Children of love, learn then about all things that Abraham, who first instituted circumcision and practiced that rite, richly looked forward in spirit to Jesus. For he received the doctrines of the three letters. For it says: ‘And Abraham circumcised eighteen men and three hundred.’ What, then, was this knowledge that was taught to him? Learn the ‘eighteen’ first, and then after a pause the ‘three hundred’. The ‘ten’ and the ‘eight’ are denoted in this way: ‘ten’ is ι, and ‘eight’ is η. You have Jesus. And because the cross was to express the grace by the letter τ, he also says, ‘and three hundred’. Therefore, he signifies Jesus by two letters and the cross by one.

The author jumps on the specific wording used by Genesis to tally how many people Abraham circumcised. Because the number 18 is given first, the author decides it is a calculation based on the first two letters of Ιησους (Jesus). With even more strained logic, the author claims 300 signifies the cross, because 300 is Tau, and Tau looks like a cross.

Abraham circumcised 318 men, ι plus η plus τ equals 318, therefore 318 predicts Jesus’ crucifixion.


Apocalypses were extremely popular in the late Second Temple period, and for decades after. This genre was built out of evocative symbolism, and sometimes the authors couldn’t help but incorporate numerical riddles into their works.

Fourth Ezra 14.45-48, written just around the same time as John’s Revelation, concludes with this command from God to Ezra:

the Most High spoke to me, saying, ‘Make public the twenty-four books that you wrote first, and let the worthy and the unworthy read them; but keep the seventy that were written last, in order to give them to the wise among your people. For in them is the spring of understanding, the fountain of wisdom, and the river of knowledge.’ And I did so.

A typical interpretation of this text is that ‘the twenty-four books’ refers to the common collection of Hebrew scriptures we now call the Tanakh. What are the other seventy books, though? Speculation abounds that they are other apocalyptic texts. Still, it’s convenient a Hebrew word for ‘secret’, sod (סוד), happens to equal 70; the seventy books are secret books.3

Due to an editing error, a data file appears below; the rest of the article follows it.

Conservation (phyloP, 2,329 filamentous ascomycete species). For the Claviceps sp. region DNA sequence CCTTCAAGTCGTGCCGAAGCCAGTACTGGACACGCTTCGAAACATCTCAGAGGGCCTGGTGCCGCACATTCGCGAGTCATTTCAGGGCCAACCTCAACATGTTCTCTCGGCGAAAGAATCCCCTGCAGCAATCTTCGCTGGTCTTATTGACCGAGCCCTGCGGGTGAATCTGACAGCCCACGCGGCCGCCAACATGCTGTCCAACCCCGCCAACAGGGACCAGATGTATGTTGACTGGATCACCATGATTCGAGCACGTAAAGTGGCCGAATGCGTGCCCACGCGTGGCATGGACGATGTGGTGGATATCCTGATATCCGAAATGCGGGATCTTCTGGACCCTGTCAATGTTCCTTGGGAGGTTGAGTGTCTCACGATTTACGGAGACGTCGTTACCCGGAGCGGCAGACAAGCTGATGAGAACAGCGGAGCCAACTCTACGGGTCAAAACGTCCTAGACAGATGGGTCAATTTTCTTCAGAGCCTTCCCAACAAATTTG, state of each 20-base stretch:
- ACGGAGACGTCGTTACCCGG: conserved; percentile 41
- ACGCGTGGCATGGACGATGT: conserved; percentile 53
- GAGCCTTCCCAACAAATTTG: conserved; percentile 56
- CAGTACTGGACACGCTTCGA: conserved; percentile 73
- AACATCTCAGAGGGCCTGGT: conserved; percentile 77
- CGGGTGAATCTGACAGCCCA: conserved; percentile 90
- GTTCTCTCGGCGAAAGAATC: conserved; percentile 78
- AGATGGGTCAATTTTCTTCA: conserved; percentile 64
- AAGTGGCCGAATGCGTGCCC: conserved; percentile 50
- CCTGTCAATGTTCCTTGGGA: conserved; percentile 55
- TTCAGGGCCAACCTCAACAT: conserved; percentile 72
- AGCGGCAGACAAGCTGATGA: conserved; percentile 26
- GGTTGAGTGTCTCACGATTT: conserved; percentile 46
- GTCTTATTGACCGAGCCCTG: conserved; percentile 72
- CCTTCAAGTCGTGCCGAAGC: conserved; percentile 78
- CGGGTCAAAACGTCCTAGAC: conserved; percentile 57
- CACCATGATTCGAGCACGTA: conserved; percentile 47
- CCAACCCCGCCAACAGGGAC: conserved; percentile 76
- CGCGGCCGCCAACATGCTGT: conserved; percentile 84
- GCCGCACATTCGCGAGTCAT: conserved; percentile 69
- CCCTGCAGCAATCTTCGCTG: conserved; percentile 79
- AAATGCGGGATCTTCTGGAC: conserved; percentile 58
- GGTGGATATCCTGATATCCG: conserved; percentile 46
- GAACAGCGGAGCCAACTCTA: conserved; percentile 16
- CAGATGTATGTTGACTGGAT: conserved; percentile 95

Another apocalypse, 3 Baruch, was written in Greek. In biblical numerology, numbers are frequently chosen for the symbolic value they are credited. For example, four usually denotes the earth because of the four directions or the four rivers of Eden. The numbers in 3 Baruch tend not to fit these known traditional meanings. This has led to some suggesting 3 Baruch’s numbers are examples of gematria at work.

Third Baruch 4.7 mentions a snake drinking from three hundred sixty rivers. The Greek word for ‘snake’ is δρακων. When transliterated into Hebrew (דרקון), the word equals 360. Likewise, in 3 Baruch 4.10 it is said four hundred nine thousand Giants died in the flood. When the Greek word for ‘flood’, κατακλυσμος, is transliterated into Hebrew (קטקליסמס), it equals 409. The passage also lists out a series of river names, but they are listed according to Hebrew alphabetical order. The author of 3 Baruch wrote in Greek, but thought in Hebrew.4

The Sibylline Oracles contain many examples of hiding Roman emperors behind transparent ciphers. Multiple times, the reigns of the emperors are prophesied ex eventu, and each emperor is identified not by name, but by the numerical value of the first letter of the Greek spellings of their names. See how it is done, for example, in 5.16-40:

The very first lord shall be, who shall sum twice ten with the first letter of his name [...] and he shall have the initial sign of ten
And in like manner after him to reign is one who has the alphabet’s first letter
But after a long time shall he transmit his power unto another, who shall have three hundred for his first initial sign
Then shall one rule who has the initial sign of the number three
And then shall be a lord who shall for first initial have twice ten
And one whose mark is fifty shall be lord, a dreadful serpent breathing grievous war

The first emperor is represented by the letters for 10 and 20: Ιουλιος Καισαρ (Julius Caesar). The second emperor’s name begins with the first letter of the alphabet, Αυγουστος (Augustus). The third emperor’s name begins with the letter for 300, Τιβεριος (Tiberius), the fourth’s with 3, Γαιος (Gaius, aka Caligula), the fifth’s with 20, Κλαυδιος (Claudius), and the sixth’s with 50, Νερων (Nero). The list keeps going.

Sibylline Oracles 1.393-400 also gives us this amusing coincidence:

Then also shall a child of the great God come to men, clothed in flesh and fashioned like mortals on the earth. And he does hear four vowels, and in him two consonants are twice announced. The whole sum I will name: for eight ones, and as many tens on these, and yet eight hundred will reveal the name to men insatiate